Some notes on them here: http://nbviewer.ipython.org/gist/aflaxman/c93489dd19cee2eabf00
Monthly Archives: December 2014
This interesting article crossed my desk recently, A Year of Gun Deaths: What Slate learned from trying, and failing, to record every death by gun in America since Newtown. It is a long piece that touches on many of the things that make population health metrics hard.
It also drew my attention to an IOM report on Priorities for Research to Reduce the Threat of Firearm-Related Violence. Gun deaths are a public health problem.
Did you know I have a fork of PyMC3 that you can run at the same time as PyMC2? I don’t keep it up to date, but people seem to want it every once in a while. Maybe this will help someone find it: https://github.com/aflaxman/pymc
import pymc as pm2 import pymc3 as pm3
Good for head-to-head comparisons…
Playing around with that GIS optimization stuff was a chance for me to revisit some maze-making code I wrote a few years ago: https://healthyalgorithms.com/2011/01/07/piggies-and-mazes/ I wonder what age kids it will be good for.
A real, applied problem in spatial epidemiology crossed my desk last week, and it turns out that it is a super-fun combinatorial optimization challenge, too.
I don’t have time to play around with it a lot now, but I did try a little stochastic search, which makes me think that this will not be trivial to solve:
Is there a nice, simple reference for just what exactly these graphical model figures mean? I want more of them.
I wanted to include some old-fashioned statistics in a paper recently, and did some websearching on how to calculate R^2 in Python. It’s all very touchy, it seems. Here’s what I found:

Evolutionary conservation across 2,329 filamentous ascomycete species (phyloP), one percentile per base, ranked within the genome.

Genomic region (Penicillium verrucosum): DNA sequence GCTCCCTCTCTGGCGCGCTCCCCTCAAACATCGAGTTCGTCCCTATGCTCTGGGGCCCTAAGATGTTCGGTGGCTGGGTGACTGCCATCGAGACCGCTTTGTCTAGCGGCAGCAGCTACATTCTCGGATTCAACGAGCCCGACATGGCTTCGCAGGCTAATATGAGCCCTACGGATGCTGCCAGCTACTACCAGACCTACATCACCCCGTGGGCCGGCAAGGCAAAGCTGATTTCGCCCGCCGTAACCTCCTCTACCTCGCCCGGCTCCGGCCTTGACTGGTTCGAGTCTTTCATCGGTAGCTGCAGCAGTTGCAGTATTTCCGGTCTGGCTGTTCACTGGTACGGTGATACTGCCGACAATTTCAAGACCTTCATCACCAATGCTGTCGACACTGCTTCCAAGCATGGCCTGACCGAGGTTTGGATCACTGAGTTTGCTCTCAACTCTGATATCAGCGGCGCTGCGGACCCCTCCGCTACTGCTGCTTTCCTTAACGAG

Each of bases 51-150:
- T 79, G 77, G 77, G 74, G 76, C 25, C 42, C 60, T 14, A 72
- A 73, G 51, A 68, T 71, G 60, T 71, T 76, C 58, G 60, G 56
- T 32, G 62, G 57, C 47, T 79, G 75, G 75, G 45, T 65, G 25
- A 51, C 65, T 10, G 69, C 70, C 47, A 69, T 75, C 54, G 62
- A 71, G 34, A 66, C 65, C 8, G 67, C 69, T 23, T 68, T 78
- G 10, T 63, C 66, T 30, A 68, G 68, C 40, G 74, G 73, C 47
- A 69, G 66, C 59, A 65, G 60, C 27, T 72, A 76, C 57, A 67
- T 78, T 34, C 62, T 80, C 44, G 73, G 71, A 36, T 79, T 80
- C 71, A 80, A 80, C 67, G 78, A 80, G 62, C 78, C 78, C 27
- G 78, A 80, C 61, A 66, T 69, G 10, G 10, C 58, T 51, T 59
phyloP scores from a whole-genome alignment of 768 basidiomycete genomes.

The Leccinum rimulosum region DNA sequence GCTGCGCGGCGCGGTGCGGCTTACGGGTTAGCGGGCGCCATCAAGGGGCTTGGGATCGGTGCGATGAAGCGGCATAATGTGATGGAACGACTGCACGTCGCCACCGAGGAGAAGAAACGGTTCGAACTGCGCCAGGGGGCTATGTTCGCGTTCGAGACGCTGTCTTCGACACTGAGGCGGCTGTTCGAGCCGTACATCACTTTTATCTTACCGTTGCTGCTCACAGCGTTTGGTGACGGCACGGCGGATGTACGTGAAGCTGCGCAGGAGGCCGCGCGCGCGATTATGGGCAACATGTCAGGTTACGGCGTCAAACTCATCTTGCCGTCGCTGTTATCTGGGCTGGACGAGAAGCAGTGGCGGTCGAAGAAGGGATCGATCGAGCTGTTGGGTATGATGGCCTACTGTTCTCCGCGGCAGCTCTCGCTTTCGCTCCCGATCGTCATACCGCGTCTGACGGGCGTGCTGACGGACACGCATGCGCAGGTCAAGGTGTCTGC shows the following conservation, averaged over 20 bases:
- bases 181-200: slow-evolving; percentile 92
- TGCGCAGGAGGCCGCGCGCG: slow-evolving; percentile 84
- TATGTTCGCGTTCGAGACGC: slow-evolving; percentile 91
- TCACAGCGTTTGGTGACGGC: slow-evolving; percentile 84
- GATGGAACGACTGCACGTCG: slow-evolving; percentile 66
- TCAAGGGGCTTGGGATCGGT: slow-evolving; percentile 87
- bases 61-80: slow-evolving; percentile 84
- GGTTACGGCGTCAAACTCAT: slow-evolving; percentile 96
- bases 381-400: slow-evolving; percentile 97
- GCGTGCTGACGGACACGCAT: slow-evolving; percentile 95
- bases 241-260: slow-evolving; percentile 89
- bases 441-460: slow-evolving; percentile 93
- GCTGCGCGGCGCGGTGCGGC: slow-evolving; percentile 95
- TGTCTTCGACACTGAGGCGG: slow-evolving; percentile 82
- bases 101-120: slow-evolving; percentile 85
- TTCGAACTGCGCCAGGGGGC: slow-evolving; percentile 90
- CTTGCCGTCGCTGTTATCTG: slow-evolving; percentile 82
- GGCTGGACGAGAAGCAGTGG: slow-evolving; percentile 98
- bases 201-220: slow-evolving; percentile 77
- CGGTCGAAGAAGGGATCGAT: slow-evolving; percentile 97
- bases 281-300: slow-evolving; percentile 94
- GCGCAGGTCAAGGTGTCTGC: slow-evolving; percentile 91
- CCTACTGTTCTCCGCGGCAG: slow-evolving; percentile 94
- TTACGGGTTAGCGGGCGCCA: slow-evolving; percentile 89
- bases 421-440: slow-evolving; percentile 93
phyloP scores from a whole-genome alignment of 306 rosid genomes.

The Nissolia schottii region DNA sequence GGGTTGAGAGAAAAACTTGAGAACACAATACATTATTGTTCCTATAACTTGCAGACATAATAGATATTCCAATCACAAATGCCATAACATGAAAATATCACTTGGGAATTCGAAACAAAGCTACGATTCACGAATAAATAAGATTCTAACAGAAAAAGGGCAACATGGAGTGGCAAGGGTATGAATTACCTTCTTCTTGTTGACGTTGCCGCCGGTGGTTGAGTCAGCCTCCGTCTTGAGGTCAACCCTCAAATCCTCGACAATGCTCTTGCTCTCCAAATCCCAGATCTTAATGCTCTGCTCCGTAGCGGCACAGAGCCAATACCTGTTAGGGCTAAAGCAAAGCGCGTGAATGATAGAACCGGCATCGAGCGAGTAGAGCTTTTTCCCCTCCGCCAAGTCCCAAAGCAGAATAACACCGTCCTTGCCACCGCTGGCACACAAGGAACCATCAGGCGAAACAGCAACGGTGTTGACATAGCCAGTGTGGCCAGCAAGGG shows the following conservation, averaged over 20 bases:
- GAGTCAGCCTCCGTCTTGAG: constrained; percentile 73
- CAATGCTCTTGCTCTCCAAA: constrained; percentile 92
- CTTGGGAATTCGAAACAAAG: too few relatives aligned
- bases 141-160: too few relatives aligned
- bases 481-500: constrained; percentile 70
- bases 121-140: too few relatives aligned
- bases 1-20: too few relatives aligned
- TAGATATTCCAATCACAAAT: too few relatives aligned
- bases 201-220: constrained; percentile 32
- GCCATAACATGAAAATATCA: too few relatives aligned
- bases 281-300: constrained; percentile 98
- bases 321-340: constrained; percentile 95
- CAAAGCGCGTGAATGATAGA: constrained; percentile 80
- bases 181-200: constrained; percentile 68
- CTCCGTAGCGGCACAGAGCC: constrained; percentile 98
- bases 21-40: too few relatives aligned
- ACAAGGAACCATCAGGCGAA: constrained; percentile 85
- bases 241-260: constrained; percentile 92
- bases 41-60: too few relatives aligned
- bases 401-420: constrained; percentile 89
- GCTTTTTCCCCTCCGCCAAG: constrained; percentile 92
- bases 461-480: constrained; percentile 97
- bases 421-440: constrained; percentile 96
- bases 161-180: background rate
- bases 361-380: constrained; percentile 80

I eventually went with this:
%load_ext rmagic x = np.array(1/df.J) y = np.array(df.conc_rand) %Rpush x y %R print(summary(lm(y ~ x + 0)))
I had an inspiration to make something a couple weeks ago for #MakeSomethingDay (the productive alternative to #BuyNothingDay). It is a finger-painting app that neighborhood kids have been enjoying. http://bl.ocks.org/aflaxman/a31763011f9da46fc6d2
I learned about a “big” data source for understanding air travel at the eScience incubator project talks last week, the DB1B database, aka the Airline Origin and Destination Survey. This is a 10% sample of all tickets for flights originating in the US, released quarterly since the 1993: http://www.transtats.bts.gov/DL_SelectFields.asp?Table_ID=289&DB_Short_Name=Origin%20and%20Destination%20Survey This must be good for something in global health.
Speaking of cool IHME seminars, last month we heard one on a social network analysis of the health policy actors involved in national-level policy change. So cool: http://www.healthdata.org/video/policy-development-integrated-community-case-management-iccm-national-and-global-levels-mixed